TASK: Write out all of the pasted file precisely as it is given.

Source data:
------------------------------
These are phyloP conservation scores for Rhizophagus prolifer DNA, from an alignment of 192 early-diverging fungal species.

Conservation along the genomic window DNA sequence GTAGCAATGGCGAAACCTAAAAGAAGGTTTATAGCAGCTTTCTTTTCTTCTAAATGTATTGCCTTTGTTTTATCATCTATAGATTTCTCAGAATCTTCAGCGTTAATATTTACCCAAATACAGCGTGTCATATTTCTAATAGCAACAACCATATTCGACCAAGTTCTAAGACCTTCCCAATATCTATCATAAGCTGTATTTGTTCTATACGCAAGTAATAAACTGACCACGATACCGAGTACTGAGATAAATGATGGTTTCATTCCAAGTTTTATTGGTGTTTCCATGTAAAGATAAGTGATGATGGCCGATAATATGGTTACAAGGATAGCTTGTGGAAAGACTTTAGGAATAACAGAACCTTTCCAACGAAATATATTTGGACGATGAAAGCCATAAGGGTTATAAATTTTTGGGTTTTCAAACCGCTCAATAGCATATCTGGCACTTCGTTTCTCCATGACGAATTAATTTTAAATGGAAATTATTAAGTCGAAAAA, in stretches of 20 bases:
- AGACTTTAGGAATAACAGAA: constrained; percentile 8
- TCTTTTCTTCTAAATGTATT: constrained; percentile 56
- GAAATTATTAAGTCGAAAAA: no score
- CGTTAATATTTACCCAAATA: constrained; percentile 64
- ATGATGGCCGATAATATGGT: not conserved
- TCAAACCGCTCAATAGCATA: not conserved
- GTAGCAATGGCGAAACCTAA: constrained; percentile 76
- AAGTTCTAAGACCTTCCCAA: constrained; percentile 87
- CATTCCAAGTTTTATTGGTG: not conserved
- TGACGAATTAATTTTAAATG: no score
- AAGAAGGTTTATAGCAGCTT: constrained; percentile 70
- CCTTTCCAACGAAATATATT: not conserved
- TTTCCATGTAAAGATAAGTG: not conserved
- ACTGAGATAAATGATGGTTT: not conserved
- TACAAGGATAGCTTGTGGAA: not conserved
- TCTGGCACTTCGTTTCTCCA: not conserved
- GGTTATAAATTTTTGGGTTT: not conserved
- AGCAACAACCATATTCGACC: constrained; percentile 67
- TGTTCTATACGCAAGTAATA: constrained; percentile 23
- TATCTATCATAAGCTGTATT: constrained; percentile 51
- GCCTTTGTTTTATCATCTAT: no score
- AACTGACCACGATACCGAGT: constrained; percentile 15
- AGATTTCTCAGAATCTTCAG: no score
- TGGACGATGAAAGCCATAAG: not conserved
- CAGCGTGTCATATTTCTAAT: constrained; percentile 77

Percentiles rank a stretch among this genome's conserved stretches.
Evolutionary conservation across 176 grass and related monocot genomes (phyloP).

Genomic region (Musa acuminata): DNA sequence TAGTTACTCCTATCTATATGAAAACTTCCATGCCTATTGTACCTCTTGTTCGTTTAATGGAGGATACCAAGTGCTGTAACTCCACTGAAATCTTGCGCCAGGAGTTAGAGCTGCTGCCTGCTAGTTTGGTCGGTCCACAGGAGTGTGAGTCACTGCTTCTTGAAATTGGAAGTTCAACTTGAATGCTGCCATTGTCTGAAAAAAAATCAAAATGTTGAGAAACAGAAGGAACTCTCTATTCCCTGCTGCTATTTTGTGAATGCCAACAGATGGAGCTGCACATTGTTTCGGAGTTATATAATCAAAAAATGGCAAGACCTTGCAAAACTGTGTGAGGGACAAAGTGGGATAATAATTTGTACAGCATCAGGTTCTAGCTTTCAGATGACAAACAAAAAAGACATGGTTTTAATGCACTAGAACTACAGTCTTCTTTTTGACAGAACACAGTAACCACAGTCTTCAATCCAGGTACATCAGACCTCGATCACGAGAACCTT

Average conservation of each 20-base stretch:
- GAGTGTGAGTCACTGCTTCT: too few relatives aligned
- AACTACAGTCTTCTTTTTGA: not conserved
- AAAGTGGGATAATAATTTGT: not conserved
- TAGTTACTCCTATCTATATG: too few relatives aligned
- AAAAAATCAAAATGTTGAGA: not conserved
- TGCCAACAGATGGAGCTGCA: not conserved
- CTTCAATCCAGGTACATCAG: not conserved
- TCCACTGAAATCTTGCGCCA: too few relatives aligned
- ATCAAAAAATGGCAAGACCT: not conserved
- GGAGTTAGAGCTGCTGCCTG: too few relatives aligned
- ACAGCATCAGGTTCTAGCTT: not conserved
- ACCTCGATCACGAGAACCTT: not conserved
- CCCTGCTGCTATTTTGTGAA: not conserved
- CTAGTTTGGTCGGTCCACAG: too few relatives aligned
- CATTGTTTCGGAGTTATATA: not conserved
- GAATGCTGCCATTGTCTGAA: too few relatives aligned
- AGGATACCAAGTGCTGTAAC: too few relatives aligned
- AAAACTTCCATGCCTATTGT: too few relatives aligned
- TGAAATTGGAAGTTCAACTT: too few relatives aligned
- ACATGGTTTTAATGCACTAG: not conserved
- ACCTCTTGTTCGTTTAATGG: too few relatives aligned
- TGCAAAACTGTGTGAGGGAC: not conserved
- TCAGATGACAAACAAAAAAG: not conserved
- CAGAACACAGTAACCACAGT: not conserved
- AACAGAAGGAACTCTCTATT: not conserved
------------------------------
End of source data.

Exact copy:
These are phyloP conservation scores for Rhizophagus prolifer DNA, from an alignment of 192 early-diverging fungal species.

Conservation along the genomic window DNA sequence GTAGCAATGGCGAAACCTAAAAGAAGGTTTATAGCAGCTTTCTTTTCTTCTAAATGTATTGCCTTTGTTTTATCATCTATAGATTTCTCAGAATCTTCAGCGTTAATATTTACCCAAATACAGCGTGTCATATTTCTAATAGCAACAACCATATTCGACCAAGTTCTAAGACCTTCCCAATATCTATCATAAGCTGTATTTGTTCTATACGCAAGTAATAAACTGACCACGATACCGAGTACTGAGATAAATGATGGTTTCATTCCAAGTTTTATTGGTGTTTCCATGTAAAGATAAGTGATGATGGCCGATAATATGGTTACAAGGATAGCTTGTGGAAAGACTTTAGGAATAACAGAACCTTTCCAACGAAATATATTTGGACGATGAAAGCCATAAGGGTTATAAATTTTTGGGTTTTCAAACCGCTCAATAGCATATCTGGCACTTCGTTTCTCCATGACGAATTAATTTTAAATGGAAATTATTAAGTCGAAAAA, in stretches of 20 bases:
- AGACTTTAGGAATAACAGAA: constrained; percentile 8
- TCTTTTCTTCTAAATGTATT: constrained; percentile 56
- GAAATTATTAAGTCGAAAAA: no score
- CGTTAATATTTACCCAAATA: constrained; percentile 64
- ATGATGGCCGATAATATGGT: not conserved
- TCAAACCGCTCAATAGCATA: not conserved
- GTAGCAATGGCGAAACCTAA: constrained; percentile 76
- AAGTTCTAAGACCTTCCCAA: constrained; percentile 87
- CATTCCAAGTTTTATTGGTG: not conserved
- TGACGAATTAATTTTAAATG: no score
- AAGAAGGTTTATAGCAGCTT: constrained; percentile 70
- CCTTTCCAACGAAATATATT: not conserved
- TTTCCATGTAAAGATAAGTG: not conserved
- ACTGAGATAAATGATGGTTT: not conserved
- TACAAGGATAGCTTGTGGAA: not conserved
- TCTGGCACTTCGTTTCTCCA: not conserved
- GGTTATAAATTTTTGGGTTT: not conserved
- AGCAACAACCATATTCGACC: constrained; percentile 67
- TGTTCTATACGCAAGTAATA: constrained; percentile 23
- TATCTATCATAAGCTGTATT: constrained; percentile 51
- GCCTTTGTTTTATCATCTAT: no score
- AACTGACCACGATACCGAGT: constrained; percentile 15
- AGATTTCTCAGAATCTTCAG: no score
- TGGACGATGAAAGCCATAAG: not conserved
- CAGCGTGTCATATTTCTAAT: constrained; percentile 77

Percentiles rank a stretch among this genome's conserved stretches.
Evolutionary conservation across 176 grass and related monocot genomes (phyloP).

Genomic region (Musa acuminata): DNA sequence TAGTTACTCCTATCTATATGAAAACTTCCATGCCTATTGTACCTCTTGTTCGTTTAATGGAGGATACCAAGTGCTGTAACTCCACTGAAATCTTGCGCCAGGAGTTAGAGCTGCTGCCTGCTAGTTTGGTCGGTCCACAGGAGTGTGAGTCACTGCTTCTTGAAATTGGAAGTTCAACTTGAATGCTGCCATTGTCTGAAAAAAAATCAAAATGTTGAGAAACAGAAGGAACTCTCTATTCCCTGCTGCTATTTTGTGAATGCCAACAGATGGAGCTGCACATTGTTTCGGAGTTATATAATCAAAAAATGGCAAGACCTTGCAAAACTGTGTGAGGGACAAAGTGGGATAATAATTTGTACAGCATCAGGTTCTAGCTTTCAGATGACAAACAAAAAAGACATGGTTTTAATGCACTAGAACTACAGTCTTCTTTTTGACAGAACACAGTAACCACAGTCTTCAATCCAGGTACATCAGACCTCGATCACGAGAACCTT

Average conservation of each 20-base stretch:
- GAGTGTGAGTCACTGCTTCT: too few relatives aligned
- AACTACAGTCTTCTTTTTGA: not conserved
- AAAGTGGGATAATAATTTGT: not conserved
- TAGTTACTCCTATCTATATG: too few relatives aligned
- AAAAAATCAAAATGTTGAGA: not conserved
- TGCCAACAGATGGAGCTGCA: not conserved
- CTTCAATCCAGGTACATCAG: not conserved
- TCCACTGAAATCTTGCGCCA: too few relatives aligned
- ATCAAAAAATGGCAAGACCT: not conserved
- GGAGTTAGAGCTGCTGCCTG: too few relatives aligned
- ACAGCATCAGGTTCTAGCTT: not conserved
- ACCTCGATCACGAGAACCTT: not conserved
- CCCTGCTGCTATTTTGTGAA: not conserved
- CTAGTTTGGTCGGTCCACAG: too few relatives aligned
- CATTGTTTCGGAGTTATATA: not conserved
- GAATGCTGCCATTGTCTGAA: too few relatives aligned
- AGGATACCAAGTGCTGTAAC: too few relatives aligned
- AAAACTTCCATGCCTATTGT: too few relatives aligned
- TGAAATTGGAAGTTCAACTT: too few relatives aligned
- ACATGGTTTTAATGCACTAG: not conserved
- ACCTCTTGTTCGTTTAATGG: too few relatives aligned
- TGCAAAACTGTGTGAGGGAC: not conserved
- TCAGATGACAAACAAAAAAG: not conserved
- CAGAACACAGTAACCACAGT: not conserved
- AACAGAAGGAACTCTCTATT: not conserved